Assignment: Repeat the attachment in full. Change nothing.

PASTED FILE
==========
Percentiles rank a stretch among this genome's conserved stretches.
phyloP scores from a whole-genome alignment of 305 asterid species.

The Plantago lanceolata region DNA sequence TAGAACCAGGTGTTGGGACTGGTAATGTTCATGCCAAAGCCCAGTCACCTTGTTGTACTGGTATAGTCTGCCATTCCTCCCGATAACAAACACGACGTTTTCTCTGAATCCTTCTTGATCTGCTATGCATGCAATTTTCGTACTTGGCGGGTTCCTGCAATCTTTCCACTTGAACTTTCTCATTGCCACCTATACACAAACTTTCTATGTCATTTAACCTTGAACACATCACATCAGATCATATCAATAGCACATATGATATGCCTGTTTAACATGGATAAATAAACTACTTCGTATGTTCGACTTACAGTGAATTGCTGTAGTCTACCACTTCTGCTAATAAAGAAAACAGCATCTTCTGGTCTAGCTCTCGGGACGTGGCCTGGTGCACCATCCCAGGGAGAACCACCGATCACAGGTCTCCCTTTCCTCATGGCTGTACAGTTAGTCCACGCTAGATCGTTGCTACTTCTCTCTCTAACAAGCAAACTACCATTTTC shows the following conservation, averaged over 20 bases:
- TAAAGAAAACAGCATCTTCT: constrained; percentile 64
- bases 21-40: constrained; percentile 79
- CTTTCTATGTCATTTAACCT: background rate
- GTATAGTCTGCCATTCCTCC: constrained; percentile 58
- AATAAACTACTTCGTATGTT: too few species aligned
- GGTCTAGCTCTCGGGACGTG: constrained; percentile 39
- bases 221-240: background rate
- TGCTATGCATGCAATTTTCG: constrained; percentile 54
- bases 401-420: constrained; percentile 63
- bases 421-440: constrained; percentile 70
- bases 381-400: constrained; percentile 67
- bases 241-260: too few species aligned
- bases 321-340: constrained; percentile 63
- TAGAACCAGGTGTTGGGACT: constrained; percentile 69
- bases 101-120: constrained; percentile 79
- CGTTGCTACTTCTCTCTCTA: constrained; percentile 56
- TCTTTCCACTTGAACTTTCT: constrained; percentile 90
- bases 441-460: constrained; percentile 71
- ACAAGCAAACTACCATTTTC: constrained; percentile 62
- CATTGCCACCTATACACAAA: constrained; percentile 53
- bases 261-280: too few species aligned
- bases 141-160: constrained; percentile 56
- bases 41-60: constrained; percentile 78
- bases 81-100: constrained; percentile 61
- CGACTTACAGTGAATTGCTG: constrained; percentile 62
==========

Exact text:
Percentiles rank a stretch among this genome's conserved stretches.
phyloP scores from a whole-genome alignment of 305 asterid species.

The Plantago lanceolata region DNA sequence TAGAACCAGGTGTTGGGACTGGTAATGTTCATGCCAAAGCCCAGTCACCTTGTTGTACTGGTATAGTCTGCCATTCCTCCCGATAACAAACACGACGTTTTCTCTGAATCCTTCTTGATCTGCTATGCATGCAATTTTCGTACTTGGCGGGTTCCTGCAATCTTTCCACTTGAACTTTCTCATTGCCACCTATACACAAACTTTCTATGTCATTTAACCTTGAACACATCACATCAGATCATATCAATAGCACATATGATATGCCTGTTTAACATGGATAAATAAACTACTTCGTATGTTCGACTTACAGTGAATTGCTGTAGTCTACCACTTCTGCTAATAAAGAAAACAGCATCTTCTGGTCTAGCTCTCGGGACGTGGCCTGGTGCACCATCCCAGGGAGAACCACCGATCACAGGTCTCCCTTTCCTCATGGCTGTACAGTTAGTCCACGCTAGATCGTTGCTACTTCTCTCTCTAACAAGCAAACTACCATTTTC shows the following conservation, averaged over 20 bases:
- TAAAGAAAACAGCATCTTCT: constrained; percentile 64
- bases 21-40: constrained; percentile 79
- CTTTCTATGTCATTTAACCT: background rate
- GTATAGTCTGCCATTCCTCC: constrained; percentile 58
- AATAAACTACTTCGTATGTT: too few species aligned
- GGTCTAGCTCTCGGGACGTG: constrained; percentile 39
- bases 221-240: background rate
- TGCTATGCATGCAATTTTCG: constrained; percentile 54
- bases 401-420: constrained; percentile 63
- bases 421-440: constrained; percentile 70
- bases 381-400: constrained; percentile 67
- bases 241-260: too few species aligned
- bases 321-340: constrained; percentile 63
- TAGAACCAGGTGTTGGGACT: constrained; percentile 69
- bases 101-120: constrained; percentile 79
- CGTTGCTACTTCTCTCTCTA: constrained; percentile 56
- TCTTTCCACTTGAACTTTCT: constrained; percentile 90
- bases 441-460: constrained; percentile 71
- ACAAGCAAACTACCATTTTC: constrained; percentile 62
- CATTGCCACCTATACACAAA: constrained; percentile 53
- bases 261-280: too few species aligned
- bases 141-160: constrained; percentile 56
- bases 41-60: constrained; percentile 78
- bases 81-100: constrained; percentile 61
- CGACTTACAGTGAATTGCTG: constrained; percentile 62